Worldbuilding

Tweaking Your World’s Geology

Waimea Canyon, Kauai, Hawaii

Chances are your world is built on something.  If it’s anything like Earth, your characters are living in a thin veneer of air and water sandwiched between a dark, unforgiving void and a churning sea of white-hot iron. We’ve already looked at what’s above; now let’s … read more »

Writing

Five Books on Writing Fantasy, Compared

Of the many books on writing, almost all are for a mainstream audience. Instead of stoking a fantasy writer’s enthusiasm, they can kill it with example after example featuring the humdrum lives of Harry and Sally. That’s why we need genre-specific guidance from time to time. Read more »

Roleplaying

Advice for Running Your First Campaign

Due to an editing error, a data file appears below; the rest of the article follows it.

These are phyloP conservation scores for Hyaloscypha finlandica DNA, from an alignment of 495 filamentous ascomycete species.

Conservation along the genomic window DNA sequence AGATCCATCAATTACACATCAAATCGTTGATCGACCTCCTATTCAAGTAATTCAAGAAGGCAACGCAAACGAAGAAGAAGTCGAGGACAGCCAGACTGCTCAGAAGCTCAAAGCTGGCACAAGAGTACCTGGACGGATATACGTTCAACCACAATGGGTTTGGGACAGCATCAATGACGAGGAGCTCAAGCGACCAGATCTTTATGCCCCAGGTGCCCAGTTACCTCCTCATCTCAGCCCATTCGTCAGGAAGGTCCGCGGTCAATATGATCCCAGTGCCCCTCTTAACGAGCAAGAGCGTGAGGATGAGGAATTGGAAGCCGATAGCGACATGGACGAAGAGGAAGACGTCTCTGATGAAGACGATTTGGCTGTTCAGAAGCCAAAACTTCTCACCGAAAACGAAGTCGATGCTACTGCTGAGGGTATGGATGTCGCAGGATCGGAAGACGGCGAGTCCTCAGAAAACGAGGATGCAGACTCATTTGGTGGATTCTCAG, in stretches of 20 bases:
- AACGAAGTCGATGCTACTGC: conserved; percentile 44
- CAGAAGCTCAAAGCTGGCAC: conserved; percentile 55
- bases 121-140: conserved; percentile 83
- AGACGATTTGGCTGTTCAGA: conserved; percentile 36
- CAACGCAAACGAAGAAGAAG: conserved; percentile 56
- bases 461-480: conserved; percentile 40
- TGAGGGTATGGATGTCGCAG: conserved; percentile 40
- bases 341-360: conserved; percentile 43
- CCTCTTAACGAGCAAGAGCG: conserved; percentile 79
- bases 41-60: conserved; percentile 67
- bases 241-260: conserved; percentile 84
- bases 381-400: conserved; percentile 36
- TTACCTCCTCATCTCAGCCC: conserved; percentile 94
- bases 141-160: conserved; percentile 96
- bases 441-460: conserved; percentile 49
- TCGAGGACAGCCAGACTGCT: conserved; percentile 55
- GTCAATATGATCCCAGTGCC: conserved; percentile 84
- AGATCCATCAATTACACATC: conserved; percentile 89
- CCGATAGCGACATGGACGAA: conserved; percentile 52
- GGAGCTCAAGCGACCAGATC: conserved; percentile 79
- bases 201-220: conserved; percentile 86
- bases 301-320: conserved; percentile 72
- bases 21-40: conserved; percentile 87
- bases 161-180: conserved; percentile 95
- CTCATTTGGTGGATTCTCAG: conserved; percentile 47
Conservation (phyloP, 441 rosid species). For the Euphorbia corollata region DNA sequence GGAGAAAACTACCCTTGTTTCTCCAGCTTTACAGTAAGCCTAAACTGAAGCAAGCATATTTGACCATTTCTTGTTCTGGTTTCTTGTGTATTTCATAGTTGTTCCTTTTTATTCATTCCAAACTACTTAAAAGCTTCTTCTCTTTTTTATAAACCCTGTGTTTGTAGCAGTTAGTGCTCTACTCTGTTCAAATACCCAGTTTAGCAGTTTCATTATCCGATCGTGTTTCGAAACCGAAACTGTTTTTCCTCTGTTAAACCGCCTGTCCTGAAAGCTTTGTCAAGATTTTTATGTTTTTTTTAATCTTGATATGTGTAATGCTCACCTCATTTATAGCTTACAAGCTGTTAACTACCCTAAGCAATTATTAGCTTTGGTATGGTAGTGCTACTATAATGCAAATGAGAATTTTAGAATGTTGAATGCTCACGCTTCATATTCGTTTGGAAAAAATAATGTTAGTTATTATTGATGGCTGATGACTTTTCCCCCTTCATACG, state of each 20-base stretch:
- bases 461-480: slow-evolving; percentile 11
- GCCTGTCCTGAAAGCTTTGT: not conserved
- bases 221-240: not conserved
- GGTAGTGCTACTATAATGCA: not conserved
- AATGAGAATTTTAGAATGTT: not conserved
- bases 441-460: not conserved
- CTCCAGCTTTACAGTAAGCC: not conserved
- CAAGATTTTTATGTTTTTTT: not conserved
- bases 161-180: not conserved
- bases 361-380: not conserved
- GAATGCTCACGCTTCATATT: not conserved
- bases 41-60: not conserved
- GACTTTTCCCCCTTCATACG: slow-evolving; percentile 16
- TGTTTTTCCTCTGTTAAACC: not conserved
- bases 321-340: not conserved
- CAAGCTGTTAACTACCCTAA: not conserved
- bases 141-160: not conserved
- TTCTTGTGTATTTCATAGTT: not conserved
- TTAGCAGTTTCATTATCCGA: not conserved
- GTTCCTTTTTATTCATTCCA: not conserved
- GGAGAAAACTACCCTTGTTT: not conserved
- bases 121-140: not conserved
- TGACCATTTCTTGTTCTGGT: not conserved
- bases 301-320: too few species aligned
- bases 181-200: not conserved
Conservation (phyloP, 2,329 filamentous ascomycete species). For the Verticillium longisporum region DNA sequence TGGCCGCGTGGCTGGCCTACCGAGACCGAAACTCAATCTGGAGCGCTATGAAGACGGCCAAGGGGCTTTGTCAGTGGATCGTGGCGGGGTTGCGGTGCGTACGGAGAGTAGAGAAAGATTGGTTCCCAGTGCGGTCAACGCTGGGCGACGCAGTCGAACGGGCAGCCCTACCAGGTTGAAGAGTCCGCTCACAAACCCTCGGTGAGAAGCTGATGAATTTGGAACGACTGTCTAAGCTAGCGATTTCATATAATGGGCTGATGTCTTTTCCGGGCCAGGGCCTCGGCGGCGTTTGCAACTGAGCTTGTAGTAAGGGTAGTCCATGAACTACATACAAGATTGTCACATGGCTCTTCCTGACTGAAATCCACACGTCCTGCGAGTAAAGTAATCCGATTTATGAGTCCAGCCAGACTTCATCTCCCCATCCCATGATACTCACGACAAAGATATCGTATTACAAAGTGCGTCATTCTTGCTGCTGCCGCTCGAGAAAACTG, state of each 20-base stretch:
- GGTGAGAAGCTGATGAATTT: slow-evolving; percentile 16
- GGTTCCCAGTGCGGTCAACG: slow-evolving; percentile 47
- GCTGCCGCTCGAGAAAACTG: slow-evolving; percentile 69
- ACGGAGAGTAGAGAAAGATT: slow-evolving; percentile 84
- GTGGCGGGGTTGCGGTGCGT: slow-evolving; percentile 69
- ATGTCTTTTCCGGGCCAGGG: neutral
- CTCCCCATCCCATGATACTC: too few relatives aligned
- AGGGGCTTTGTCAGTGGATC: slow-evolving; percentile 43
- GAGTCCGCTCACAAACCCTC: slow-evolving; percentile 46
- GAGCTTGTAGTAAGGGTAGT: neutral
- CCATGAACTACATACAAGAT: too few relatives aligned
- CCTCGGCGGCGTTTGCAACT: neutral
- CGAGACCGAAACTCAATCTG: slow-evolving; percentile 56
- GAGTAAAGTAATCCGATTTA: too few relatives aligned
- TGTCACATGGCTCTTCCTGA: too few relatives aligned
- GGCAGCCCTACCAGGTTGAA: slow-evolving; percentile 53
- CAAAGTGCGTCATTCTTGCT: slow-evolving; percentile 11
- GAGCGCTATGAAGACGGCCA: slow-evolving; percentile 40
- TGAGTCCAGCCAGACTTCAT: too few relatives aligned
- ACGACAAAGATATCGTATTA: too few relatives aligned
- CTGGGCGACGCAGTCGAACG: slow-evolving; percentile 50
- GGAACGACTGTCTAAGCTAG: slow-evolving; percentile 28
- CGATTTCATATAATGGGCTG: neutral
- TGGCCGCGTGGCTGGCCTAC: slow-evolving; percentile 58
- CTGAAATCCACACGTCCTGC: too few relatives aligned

It’s time. You’ve been on the player side of the table for long enough. You’re ready to take the plunge and GM your own game for the very first time. The traditional wisdom, if there is such a thing for roleplaying games, is to run a few one-shots first, but I don’t hold with that. Read more »

Storytelling

Six Plot Excuses No One Wants to Hear

When storytellers are cornered by a tough plot problem, our first instinct is to ignore the problem by making our characters behave irrationally. Then we use character dialogue to handwave it and hope the audience doesn’t notice how unrealistic it is. Just take these six excuses. Read more »

Storytelling

Five Ways to Generate Suspense

Suspense builds up to conflict by causing heroes and the audience to worry about the outcome. It serves as a warning that can drive the characters and plot. Conflict that comes without that warning is jarring. While it can also be useful, it’s more likely … read more »

Writing

Ten Ways to Inspire Your Description

Good description is meaningful and imaginative, but it can be difficult to conjure an exciting rendition of every tree and shrub in your story. If you’re struggling against another bland paragraph, here are ten ways to give it some interest. Read more »